Often with the Super Bowl, the game itself is overshadowed by the half-time show. Think Janet Jackson, Bruce Springsteen and this year’s Beyonce/Destiny’s Child surprise reunion for some of the more recent headline grabbers (and all for different reasons). But it is not just the big musical turns that get people talking. The half-time ads have also become an integral part of the Super Bowl experience, with big brands competing on creativity (and media spend) to make a Super Bowl splash.
This year, however, something altogether more exciting happened when the lights went out. Literally. Shortly after Beyonce had completed her performance, half the stadium was plunged into darkness due to an electricity outage. The power failure lasted 34 minutes, which was more than enough time for several brands to take full advantage of the situation.
Quick on the draw was detergent brand Tide, which ran a blackout-themed ad on its Twitter feed.
This is a great example of newsjacking, a term first penned by David Meerman Scott. As Meerman Scott notes, newsjacking is “the process by which you inject your ideas or angles into breaking news, in real-time, in order to generate media coverage for yourself or your business.”
The immediacy of breaking news in the digital age, combined with the manner in which such news becomes part of the public discourse through social media means that brands need to be on point 24/7 and be aware of conversations — whether about the brand itself or other trending news — that are circulating.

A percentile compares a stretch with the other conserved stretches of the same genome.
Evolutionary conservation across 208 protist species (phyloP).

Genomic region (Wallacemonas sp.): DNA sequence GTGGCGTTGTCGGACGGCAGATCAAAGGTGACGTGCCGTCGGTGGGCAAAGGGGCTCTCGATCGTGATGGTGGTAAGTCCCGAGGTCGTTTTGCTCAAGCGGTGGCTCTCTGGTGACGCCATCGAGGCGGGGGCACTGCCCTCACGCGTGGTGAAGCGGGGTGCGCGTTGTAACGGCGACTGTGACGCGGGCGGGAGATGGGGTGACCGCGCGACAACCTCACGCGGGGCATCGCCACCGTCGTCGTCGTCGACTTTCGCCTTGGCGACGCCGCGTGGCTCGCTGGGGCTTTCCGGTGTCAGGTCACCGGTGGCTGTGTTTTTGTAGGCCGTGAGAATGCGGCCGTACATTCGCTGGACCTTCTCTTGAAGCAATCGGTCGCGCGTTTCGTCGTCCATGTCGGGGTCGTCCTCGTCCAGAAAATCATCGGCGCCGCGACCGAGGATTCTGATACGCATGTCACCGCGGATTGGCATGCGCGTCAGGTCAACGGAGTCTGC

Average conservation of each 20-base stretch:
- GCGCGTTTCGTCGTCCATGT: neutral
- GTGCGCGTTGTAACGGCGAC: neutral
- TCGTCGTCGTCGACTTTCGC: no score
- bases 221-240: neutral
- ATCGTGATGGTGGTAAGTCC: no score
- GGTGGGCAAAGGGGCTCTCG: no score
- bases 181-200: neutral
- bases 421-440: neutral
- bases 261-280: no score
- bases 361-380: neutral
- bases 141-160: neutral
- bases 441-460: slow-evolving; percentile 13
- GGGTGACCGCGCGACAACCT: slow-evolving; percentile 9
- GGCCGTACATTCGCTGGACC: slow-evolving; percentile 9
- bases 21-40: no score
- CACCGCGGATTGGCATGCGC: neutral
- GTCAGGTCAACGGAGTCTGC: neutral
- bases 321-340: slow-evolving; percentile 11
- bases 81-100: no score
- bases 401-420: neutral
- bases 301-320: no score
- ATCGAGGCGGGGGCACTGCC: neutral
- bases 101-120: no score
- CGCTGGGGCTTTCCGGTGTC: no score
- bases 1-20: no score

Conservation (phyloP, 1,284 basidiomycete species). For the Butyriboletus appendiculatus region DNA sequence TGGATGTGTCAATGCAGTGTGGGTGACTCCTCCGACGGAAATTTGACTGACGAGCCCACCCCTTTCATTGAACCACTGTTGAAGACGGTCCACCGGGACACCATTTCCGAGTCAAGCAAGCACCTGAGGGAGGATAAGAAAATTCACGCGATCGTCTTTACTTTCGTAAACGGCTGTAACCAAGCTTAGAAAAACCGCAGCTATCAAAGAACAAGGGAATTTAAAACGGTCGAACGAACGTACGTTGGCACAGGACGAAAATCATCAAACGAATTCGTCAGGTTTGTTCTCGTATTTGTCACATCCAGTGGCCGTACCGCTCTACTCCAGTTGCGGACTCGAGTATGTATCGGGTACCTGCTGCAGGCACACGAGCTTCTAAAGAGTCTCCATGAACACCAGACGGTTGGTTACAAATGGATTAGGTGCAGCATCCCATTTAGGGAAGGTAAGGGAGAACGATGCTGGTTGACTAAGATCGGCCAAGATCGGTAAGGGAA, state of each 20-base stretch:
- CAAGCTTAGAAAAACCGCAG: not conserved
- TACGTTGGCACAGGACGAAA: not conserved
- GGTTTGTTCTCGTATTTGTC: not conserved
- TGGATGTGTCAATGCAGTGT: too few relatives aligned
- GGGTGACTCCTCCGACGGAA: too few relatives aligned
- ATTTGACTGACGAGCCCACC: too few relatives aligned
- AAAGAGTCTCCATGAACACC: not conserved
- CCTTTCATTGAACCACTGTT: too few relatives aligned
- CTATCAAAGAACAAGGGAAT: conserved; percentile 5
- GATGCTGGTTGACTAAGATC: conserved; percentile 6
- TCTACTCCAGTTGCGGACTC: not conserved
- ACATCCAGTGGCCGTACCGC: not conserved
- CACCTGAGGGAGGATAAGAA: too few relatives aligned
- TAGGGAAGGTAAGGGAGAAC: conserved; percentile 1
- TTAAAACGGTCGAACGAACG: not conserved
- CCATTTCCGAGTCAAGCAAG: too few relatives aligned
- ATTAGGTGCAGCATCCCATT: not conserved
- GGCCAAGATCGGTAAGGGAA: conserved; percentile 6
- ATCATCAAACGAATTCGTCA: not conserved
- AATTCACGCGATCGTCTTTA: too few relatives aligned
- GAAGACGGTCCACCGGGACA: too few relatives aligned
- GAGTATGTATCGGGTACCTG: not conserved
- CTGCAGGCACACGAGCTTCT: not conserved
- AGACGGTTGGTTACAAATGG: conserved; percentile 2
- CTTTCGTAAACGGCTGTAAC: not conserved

In an interview with industry publication AdAge, an Oreo spokesperson said the brand was able to make a quick decision on airing the ad was because it was an official sponsor and so was monitoring conversations across social media. As this shows, newsjacking at its very best requires not only great creative thinking, but also a savvy approach to media consumption and distribution
Asia has its own high-profile newsjacking example. Following the last-minute withdrawal of China’s star athlete Liu Xiang at the 2008 Beijing Olympics, Nike (one of the many brands Liu endorsed) produced the ad below, which ends with the tagline ‘Love sport even when it breaks your heart’ and ran the print execution within 24 hours of Liu’s dramatic departure from the Games.
Although cynics — and there were many — suggested the ad was perhaps not as spontaneous as first appeared, full credit to the agency Wieden & Kennedy for managing to turn a major sporting disappointment into a branding opportunity. The same agency tried something similar for its client at the 2012 London Games, but it felt more contrived and less of a newsjack.
Despite the success of the Oreo ad, there is need for caution. While newsjacking may seem a low cost way to break through the marketing and news clutter, it is also an easy tactic to get spectacularly wrong. For one thing, not all news stories are ripe for newsjacking, as this example from the recent bushfires in Australia shows. Furthermore, there has to be some genuine affinity between the brand and the news; a real point of connection. Finally, there is the need for a clever idea. Without the creative breakthrough, all the social and news monitoring in the world will count for nothing.
Still, the lesson to be drawn from Nike, and more so Oreo and Tide, is that marketing and communications is now firmly a real-time discipline. News and related conversations exist in real time; brands need to make sure they are communicating in real time as well. For those in the PR space in particular, with experience in following and responding to news agendas, newsjacking is something that needs to be taken seriously.
Disclaimer: Oreo is a Weber Shandwick client
Michael O’Neill is digital managing editor, Asia Pacific, at Weber Shandwick